Fischer says it is time for the president to consider other options.

“But, I just do not think that we can continue down the path that we’re on now with half efforts that result in failure.”

AUDIO:  Brent Martin reports [:50]

September is Veterans Suicide Prevention Month

The U-S Department of Veterans Affairs is rallying Nebraskans and those across the country for community support during Suicide Prevention Month. Department of Veterans Affairs Deputy Director of Suicide Prevention Dr. Caitlin Thompson says they are encouraging everyone to use “The Power of 1” to support veterans in need. She urges everyone to be aware of the warning signs.

Dr. Thompson says, “When you notice significant changes in their behavior or in their mood. If you notice if someone seems more despondent or angrier than usual. If you notice if someone is sleeping more than usual or if they are drinking more alcohol than they usually are, those are the times you should reach out and say hey, I just want to let you know I’m concerned about you. Is there something going on?”

Dr. Thompson says some veterans are more at risk of suicide than others. She says veterans that have not been deployed have a higher rate of suicide than those who have been. Older veterans are more at risk of suicide. Men who are 50 years of age and older have a higher rate of suicide but that is true with the general population as well. She says they are also seeing higher suicide rates in younger veterans, those 26 years of age.

Dr. Thompson says family and friends are urged to contact the Veterans Crisis Line if they suspect problems. Help is available by using their hotline at 1-800-273-8255. Help is also available by online chat by logging on to VeteransCrisisLine.net/Chat or through text-messaging at 838255.


Ben Kuroki, Nebraska native and WWII hero, dies

Ben Kuroki/Army Air Corps photo

Ben Kuroki/Army Air Corps photo

A Nebraska native believed to be the only Japanese-American to fly bombing missions over Japan has died.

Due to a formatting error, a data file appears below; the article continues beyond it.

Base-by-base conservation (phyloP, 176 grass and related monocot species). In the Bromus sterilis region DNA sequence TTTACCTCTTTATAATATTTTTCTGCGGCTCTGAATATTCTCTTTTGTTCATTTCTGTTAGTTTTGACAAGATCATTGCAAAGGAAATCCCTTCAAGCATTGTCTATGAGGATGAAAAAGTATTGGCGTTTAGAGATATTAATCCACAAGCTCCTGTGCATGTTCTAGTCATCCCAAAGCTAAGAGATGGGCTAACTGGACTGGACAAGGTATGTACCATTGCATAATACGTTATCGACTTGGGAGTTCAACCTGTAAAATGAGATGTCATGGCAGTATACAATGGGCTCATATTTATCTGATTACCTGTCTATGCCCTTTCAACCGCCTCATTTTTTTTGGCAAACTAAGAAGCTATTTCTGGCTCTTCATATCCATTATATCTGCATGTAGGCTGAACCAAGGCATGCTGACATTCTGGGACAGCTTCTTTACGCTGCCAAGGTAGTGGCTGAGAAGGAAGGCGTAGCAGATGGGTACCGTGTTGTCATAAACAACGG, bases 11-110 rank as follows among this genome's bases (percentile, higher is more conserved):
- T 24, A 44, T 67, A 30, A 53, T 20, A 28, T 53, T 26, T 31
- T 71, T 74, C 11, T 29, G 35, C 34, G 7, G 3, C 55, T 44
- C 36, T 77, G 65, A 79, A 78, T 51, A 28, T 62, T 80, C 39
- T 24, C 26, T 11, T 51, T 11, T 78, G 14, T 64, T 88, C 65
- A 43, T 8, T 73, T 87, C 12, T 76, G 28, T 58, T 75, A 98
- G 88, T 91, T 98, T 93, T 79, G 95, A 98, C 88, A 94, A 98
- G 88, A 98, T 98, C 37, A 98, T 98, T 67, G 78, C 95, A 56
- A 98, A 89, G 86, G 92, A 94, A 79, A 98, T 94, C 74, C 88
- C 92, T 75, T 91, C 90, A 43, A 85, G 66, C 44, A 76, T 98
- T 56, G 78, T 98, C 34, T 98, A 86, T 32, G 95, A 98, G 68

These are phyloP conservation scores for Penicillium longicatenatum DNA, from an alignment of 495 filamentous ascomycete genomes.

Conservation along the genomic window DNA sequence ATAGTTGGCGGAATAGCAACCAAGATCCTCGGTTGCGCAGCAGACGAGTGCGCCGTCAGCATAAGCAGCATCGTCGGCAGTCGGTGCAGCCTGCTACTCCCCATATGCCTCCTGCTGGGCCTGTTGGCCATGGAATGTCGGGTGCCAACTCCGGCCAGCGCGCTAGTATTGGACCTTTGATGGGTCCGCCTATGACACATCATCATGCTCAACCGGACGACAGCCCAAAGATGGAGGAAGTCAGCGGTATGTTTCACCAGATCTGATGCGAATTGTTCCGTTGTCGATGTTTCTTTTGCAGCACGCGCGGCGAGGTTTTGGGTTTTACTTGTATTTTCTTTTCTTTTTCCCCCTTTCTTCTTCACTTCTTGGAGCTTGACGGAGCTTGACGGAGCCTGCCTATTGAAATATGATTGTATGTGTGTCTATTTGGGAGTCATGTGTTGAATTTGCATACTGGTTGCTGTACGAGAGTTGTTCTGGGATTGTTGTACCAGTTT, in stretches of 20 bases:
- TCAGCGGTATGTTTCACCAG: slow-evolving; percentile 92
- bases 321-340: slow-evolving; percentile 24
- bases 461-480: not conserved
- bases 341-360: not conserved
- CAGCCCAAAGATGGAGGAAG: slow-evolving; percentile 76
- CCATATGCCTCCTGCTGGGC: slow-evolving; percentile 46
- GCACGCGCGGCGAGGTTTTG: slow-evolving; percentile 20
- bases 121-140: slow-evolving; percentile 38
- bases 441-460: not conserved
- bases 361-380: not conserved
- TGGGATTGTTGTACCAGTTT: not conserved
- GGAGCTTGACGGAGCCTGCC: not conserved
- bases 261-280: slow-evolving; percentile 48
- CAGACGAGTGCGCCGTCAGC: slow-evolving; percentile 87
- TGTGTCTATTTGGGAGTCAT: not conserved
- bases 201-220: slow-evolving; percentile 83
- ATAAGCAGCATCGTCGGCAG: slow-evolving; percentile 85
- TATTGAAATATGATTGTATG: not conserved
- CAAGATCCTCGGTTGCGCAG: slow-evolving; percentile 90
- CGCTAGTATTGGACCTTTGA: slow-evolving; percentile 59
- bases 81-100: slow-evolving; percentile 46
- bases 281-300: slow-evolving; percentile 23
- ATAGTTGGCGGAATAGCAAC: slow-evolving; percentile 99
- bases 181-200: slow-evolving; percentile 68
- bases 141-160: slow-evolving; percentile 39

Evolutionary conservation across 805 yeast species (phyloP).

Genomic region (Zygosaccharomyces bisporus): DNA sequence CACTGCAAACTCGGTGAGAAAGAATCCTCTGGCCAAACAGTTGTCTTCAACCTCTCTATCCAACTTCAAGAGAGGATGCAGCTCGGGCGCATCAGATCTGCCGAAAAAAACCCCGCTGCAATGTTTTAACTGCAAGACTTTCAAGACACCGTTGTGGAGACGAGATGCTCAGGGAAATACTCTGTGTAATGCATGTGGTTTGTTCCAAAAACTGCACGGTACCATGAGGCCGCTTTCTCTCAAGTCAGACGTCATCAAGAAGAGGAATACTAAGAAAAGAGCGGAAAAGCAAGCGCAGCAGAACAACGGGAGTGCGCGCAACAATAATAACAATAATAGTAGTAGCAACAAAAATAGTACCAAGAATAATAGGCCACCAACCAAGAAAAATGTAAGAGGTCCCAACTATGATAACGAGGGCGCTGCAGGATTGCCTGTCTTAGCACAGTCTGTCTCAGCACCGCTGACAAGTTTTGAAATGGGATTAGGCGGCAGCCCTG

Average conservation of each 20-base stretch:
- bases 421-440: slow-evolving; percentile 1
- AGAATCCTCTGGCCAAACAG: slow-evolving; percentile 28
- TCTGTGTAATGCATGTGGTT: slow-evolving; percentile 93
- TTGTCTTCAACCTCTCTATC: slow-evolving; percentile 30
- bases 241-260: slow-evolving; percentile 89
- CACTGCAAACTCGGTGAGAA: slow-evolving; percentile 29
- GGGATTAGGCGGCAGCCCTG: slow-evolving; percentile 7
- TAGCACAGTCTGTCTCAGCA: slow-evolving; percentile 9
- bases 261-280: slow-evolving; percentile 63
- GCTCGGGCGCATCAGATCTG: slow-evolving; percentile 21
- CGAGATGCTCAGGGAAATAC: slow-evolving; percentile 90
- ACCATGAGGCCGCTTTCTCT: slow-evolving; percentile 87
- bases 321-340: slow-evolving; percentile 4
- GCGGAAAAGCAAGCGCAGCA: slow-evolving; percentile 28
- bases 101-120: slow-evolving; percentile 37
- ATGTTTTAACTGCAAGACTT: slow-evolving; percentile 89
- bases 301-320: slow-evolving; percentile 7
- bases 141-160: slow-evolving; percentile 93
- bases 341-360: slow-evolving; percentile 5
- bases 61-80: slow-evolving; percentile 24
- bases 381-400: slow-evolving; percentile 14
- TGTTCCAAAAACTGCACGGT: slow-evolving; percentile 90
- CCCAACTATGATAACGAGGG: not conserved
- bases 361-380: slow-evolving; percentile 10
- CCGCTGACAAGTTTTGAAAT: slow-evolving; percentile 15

Ben Kuroki, a native of Hershey, was 98.

Kuroki, a tail gunner in World War II, flew 30 missions over Europe, then 28 over Japan. Kuroki was actually taken prisoner in Morocco after his B-24 crashed. Upon release by authorities in Spain, he returned to his unit and to service.

He had to overcome a War Department (as the Defense Department was called at the time) prohibition for Japanese-Americans to fly missions over their native land.

Kuroki receive the Army’s Distinguished Service Medal in 2005.

Kuroki died last week at his home in Camarillo, California.

A Few Good Jobs For Vets seminar

The job search may be a strange and unknown “battlefield” for our soldiers leaving the military, settling back into civilian life and getting a job. A free seminar, “A Few Good Jobs for Vets in Transition” will be held on Thursday, August 27th. Paul Madsen is leading the seminar and says their goal is to help put the skills soldiers learned in the military and transfer them to work in the private sector.

Madsen says, “One of the parts is to really help veterans access the skills they do have. Sometimes their skills they learned in the military don’t necessarily translate to the civilian marketplace so we are going to help them to learn exactly what skills transfer and how to sell those skills.”

Madsen says part two of the seminar is how to conquer the interview process.   The seminar is from 7 to 8:30 pm at the Military Veterans Service Center at 21st and Harvell Circle in Bellevue. There is no charge for the seminar but space is limited and advance registration is suggested.